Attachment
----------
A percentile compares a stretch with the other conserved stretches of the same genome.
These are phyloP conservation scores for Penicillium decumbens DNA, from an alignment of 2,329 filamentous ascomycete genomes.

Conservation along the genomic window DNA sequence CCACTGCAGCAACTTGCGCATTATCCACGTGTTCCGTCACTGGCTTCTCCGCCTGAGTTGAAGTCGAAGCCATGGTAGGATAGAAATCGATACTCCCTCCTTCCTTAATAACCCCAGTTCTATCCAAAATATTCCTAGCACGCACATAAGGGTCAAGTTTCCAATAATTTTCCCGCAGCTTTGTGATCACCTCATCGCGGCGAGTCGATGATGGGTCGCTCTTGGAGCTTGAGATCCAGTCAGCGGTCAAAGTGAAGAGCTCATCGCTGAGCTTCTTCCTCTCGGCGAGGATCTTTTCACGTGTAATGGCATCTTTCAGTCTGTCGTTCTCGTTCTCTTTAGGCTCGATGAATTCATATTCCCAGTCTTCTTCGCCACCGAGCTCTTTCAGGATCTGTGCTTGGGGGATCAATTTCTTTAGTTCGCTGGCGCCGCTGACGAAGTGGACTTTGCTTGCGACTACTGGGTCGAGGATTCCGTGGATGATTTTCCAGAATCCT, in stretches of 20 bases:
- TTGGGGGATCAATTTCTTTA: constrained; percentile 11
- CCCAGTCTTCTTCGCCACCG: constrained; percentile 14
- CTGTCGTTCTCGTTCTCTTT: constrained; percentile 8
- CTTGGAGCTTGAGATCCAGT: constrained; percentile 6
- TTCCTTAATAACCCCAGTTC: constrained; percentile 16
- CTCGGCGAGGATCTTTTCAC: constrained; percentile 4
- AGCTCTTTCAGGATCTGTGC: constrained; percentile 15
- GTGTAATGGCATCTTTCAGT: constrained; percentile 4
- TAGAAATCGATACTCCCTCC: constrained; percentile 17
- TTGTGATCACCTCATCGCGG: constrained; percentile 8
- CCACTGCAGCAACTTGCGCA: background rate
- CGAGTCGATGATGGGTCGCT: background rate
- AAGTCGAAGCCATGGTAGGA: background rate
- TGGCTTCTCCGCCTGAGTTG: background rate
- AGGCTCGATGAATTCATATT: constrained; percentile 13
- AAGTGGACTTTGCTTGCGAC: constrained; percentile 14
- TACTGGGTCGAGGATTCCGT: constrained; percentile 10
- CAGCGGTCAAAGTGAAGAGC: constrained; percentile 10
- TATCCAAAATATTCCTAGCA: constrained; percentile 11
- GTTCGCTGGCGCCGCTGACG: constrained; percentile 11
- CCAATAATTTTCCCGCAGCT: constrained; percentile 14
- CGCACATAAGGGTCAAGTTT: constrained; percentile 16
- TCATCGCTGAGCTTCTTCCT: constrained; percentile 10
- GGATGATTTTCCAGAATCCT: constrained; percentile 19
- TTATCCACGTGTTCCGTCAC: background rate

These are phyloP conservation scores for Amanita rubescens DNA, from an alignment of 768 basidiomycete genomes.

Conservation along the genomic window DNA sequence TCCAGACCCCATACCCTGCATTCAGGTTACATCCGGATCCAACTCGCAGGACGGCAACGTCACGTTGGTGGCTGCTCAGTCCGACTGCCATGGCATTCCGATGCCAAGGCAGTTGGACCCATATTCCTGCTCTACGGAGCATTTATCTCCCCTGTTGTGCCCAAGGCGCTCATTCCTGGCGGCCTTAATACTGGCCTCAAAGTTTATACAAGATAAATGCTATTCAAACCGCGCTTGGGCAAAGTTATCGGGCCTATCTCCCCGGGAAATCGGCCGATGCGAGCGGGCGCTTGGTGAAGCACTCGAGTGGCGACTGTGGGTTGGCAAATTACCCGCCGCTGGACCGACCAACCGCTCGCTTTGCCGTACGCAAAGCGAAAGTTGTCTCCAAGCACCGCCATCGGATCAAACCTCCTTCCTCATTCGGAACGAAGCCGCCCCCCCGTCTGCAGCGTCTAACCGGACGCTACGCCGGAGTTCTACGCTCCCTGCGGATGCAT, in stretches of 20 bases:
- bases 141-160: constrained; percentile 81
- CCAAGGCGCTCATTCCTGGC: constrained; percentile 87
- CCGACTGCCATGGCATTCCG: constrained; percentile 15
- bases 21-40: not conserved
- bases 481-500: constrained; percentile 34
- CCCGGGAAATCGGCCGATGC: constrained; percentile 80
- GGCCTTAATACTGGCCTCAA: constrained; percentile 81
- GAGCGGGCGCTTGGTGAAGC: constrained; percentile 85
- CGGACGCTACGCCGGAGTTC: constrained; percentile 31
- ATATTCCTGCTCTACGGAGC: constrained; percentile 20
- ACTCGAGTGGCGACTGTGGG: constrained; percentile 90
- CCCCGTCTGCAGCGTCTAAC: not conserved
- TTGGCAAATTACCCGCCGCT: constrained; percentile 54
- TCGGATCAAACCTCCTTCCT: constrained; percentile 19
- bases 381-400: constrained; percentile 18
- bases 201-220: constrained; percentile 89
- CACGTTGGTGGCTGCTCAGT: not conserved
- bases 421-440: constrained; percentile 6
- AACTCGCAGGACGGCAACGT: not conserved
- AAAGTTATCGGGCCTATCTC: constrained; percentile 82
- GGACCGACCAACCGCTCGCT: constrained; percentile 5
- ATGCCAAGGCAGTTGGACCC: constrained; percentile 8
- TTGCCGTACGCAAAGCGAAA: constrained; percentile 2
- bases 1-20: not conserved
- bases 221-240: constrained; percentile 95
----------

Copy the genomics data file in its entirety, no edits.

A percentile compares a stretch with the other conserved stretches of the same genome.
These are phyloP conservation scores for Penicillium decumbens DNA, from an alignment of 2,329 filamentous ascomycete genomes.

Conservation along the genomic window DNA sequence CCACTGCAGCAACTTGCGCATTATCCACGTGTTCCGTCACTGGCTTCTCCGCCTGAGTTGAAGTCGAAGCCATGGTAGGATAGAAATCGATACTCCCTCCTTCCTTAATAACCCCAGTTCTATCCAAAATATTCCTAGCACGCACATAAGGGTCAAGTTTCCAATAATTTTCCCGCAGCTTTGTGATCACCTCATCGCGGCGAGTCGATGATGGGTCGCTCTTGGAGCTTGAGATCCAGTCAGCGGTCAAAGTGAAGAGCTCATCGCTGAGCTTCTTCCTCTCGGCGAGGATCTTTTCACGTGTAATGGCATCTTTCAGTCTGTCGTTCTCGTTCTCTTTAGGCTCGATGAATTCATATTCCCAGTCTTCTTCGCCACCGAGCTCTTTCAGGATCTGTGCTTGGGGGATCAATTTCTTTAGTTCGCTGGCGCCGCTGACGAAGTGGACTTTGCTTGCGACTACTGGGTCGAGGATTCCGTGGATGATTTTCCAGAATCCT, in stretches of 20 bases:
- TTGGGGGATCAATTTCTTTA: constrained; percentile 11
- CCCAGTCTTCTTCGCCACCG: constrained; percentile 14
- CTGTCGTTCTCGTTCTCTTT: constrained; percentile 8
- CTTGGAGCTTGAGATCCAGT: constrained; percentile 6
- TTCCTTAATAACCCCAGTTC: constrained; percentile 16
- CTCGGCGAGGATCTTTTCAC: constrained; percentile 4
- AGCTCTTTCAGGATCTGTGC: constrained; percentile 15
- GTGTAATGGCATCTTTCAGT: constrained; percentile 4
- TAGAAATCGATACTCCCTCC: constrained; percentile 17
- TTGTGATCACCTCATCGCGG: constrained; percentile 8
- CCACTGCAGCAACTTGCGCA: background rate
- CGAGTCGATGATGGGTCGCT: background rate
- AAGTCGAAGCCATGGTAGGA: background rate
- TGGCTTCTCCGCCTGAGTTG: background rate
- AGGCTCGATGAATTCATATT: constrained; percentile 13
- AAGTGGACTTTGCTTGCGAC: constrained; percentile 14
- TACTGGGTCGAGGATTCCGT: constrained; percentile 10
- CAGCGGTCAAAGTGAAGAGC: constrained; percentile 10
- TATCCAAAATATTCCTAGCA: constrained; percentile 11
- GTTCGCTGGCGCCGCTGACG: constrained; percentile 11
- CCAATAATTTTCCCGCAGCT: constrained; percentile 14
- CGCACATAAGGGTCAAGTTT: constrained; percentile 16
- TCATCGCTGAGCTTCTTCCT: constrained; percentile 10
- GGATGATTTTCCAGAATCCT: constrained; percentile 19
- TTATCCACGTGTTCCGTCAC: background rate

These are phyloP conservation scores for Amanita rubescens DNA, from an alignment of 768 basidiomycete genomes.

Conservation along the genomic window DNA sequence TCCAGACCCCATACCCTGCATTCAGGTTACATCCGGATCCAACTCGCAGGACGGCAACGTCACGTTGGTGGCTGCTCAGTCCGACTGCCATGGCATTCCGATGCCAAGGCAGTTGGACCCATATTCCTGCTCTACGGAGCATTTATCTCCCCTGTTGTGCCCAAGGCGCTCATTCCTGGCGGCCTTAATACTGGCCTCAAAGTTTATACAAGATAAATGCTATTCAAACCGCGCTTGGGCAAAGTTATCGGGCCTATCTCCCCGGGAAATCGGCCGATGCGAGCGGGCGCTTGGTGAAGCACTCGAGTGGCGACTGTGGGTTGGCAAATTACCCGCCGCTGGACCGACCAACCGCTCGCTTTGCCGTACGCAAAGCGAAAGTTGTCTCCAAGCACCGCCATCGGATCAAACCTCCTTCCTCATTCGGAACGAAGCCGCCCCCCCGTCTGCAGCGTCTAACCGGACGCTACGCCGGAGTTCTACGCTCCCTGCGGATGCAT, in stretches of 20 bases:
- bases 141-160: constrained; percentile 81
- CCAAGGCGCTCATTCCTGGC: constrained; percentile 87
- CCGACTGCCATGGCATTCCG: constrained; percentile 15
- bases 21-40: not conserved
- bases 481-500: constrained; percentile 34
- CCCGGGAAATCGGCCGATGC: constrained; percentile 80
- GGCCTTAATACTGGCCTCAA: constrained; percentile 81
- GAGCGGGCGCTTGGTGAAGC: constrained; percentile 85
- CGGACGCTACGCCGGAGTTC: constrained; percentile 31
- ATATTCCTGCTCTACGGAGC: constrained; percentile 20
- ACTCGAGTGGCGACTGTGGG: constrained; percentile 90
- CCCCGTCTGCAGCGTCTAAC: not conserved
- TTGGCAAATTACCCGCCGCT: constrained; percentile 54
- TCGGATCAAACCTCCTTCCT: constrained; percentile 19
- bases 381-400: constrained; percentile 18
- bases 201-220: constrained; percentile 89
- CACGTTGGTGGCTGCTCAGT: not conserved
- bases 421-440: constrained; percentile 6
- AACTCGCAGGACGGCAACGT: not conserved
- AAAGTTATCGGGCCTATCTC: constrained; percentile 82
- GGACCGACCAACCGCTCGCT: constrained; percentile 5
- ATGCCAAGGCAGTTGGACCC: constrained; percentile 8
- TTGCCGTACGCAAAGCGAAA: constrained; percentile 2
- bases 1-20: not conserved
- bases 221-240: constrained; percentile 95